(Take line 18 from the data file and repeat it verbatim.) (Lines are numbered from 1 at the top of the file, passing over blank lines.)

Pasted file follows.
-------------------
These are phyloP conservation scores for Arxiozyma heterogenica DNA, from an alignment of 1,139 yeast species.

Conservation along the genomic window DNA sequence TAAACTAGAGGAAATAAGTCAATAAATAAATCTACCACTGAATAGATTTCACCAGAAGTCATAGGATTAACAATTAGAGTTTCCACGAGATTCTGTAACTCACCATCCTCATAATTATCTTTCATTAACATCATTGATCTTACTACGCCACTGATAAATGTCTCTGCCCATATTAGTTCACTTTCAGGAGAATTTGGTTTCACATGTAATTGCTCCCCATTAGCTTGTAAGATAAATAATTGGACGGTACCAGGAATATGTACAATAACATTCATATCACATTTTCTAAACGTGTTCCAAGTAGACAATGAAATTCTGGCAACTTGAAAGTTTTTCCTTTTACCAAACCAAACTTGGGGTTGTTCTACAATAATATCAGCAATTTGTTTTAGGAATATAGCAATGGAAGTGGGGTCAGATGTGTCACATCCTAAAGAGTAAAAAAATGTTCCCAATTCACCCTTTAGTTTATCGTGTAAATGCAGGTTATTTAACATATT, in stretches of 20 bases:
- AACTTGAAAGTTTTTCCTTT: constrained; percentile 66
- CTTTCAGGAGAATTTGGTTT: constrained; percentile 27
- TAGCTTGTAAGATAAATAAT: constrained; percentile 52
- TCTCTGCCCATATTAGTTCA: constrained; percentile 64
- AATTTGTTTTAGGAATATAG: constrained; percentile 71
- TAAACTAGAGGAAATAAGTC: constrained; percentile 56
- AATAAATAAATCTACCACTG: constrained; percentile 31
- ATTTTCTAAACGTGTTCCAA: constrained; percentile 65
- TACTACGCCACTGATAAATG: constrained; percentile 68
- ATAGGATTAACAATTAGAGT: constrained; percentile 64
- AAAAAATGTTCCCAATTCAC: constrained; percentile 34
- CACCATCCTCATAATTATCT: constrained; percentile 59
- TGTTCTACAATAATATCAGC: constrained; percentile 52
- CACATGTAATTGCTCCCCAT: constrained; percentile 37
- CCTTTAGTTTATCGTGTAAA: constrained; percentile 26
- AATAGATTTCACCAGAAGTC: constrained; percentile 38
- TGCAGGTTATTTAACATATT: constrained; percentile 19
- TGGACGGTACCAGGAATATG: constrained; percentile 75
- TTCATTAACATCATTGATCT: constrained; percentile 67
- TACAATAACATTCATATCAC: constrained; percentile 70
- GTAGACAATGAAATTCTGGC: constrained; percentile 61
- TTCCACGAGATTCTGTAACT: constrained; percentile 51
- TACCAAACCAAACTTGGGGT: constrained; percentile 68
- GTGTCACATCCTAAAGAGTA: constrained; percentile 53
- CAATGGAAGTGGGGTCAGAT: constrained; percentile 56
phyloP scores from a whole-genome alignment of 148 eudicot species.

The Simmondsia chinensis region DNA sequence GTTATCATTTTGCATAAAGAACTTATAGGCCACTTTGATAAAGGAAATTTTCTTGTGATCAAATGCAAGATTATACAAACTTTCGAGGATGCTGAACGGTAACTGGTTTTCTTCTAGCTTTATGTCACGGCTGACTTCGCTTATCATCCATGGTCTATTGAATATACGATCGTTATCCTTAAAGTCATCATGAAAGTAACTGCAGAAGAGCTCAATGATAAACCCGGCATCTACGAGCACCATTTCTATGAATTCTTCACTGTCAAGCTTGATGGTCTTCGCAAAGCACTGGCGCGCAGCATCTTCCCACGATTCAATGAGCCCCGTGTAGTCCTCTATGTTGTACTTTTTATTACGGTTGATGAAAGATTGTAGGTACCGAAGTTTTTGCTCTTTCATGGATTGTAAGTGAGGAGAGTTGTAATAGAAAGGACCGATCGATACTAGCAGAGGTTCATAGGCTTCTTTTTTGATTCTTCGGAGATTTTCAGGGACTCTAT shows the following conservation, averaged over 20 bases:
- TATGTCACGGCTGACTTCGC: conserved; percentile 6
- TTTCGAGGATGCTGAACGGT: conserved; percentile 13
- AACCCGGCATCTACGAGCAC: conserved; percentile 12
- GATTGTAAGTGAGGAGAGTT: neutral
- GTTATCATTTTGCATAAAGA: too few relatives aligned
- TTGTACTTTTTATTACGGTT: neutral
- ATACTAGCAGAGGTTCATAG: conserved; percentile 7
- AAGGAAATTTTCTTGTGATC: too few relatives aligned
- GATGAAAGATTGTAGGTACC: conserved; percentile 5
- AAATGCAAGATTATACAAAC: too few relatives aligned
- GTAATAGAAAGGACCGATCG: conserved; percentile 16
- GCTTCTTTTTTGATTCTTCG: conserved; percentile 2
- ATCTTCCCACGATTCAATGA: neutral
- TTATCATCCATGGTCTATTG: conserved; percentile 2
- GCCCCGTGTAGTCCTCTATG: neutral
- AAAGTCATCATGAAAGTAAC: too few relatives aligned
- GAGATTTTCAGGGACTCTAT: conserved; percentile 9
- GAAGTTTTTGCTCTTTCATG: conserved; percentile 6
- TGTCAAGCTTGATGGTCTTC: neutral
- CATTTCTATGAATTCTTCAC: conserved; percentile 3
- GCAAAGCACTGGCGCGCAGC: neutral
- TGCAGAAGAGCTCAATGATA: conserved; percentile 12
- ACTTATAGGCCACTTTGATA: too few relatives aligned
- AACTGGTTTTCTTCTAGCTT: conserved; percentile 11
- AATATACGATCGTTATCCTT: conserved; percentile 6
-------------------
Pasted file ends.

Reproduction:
- AATAGATTTCACCAGAAGTC: constrained; percentile 38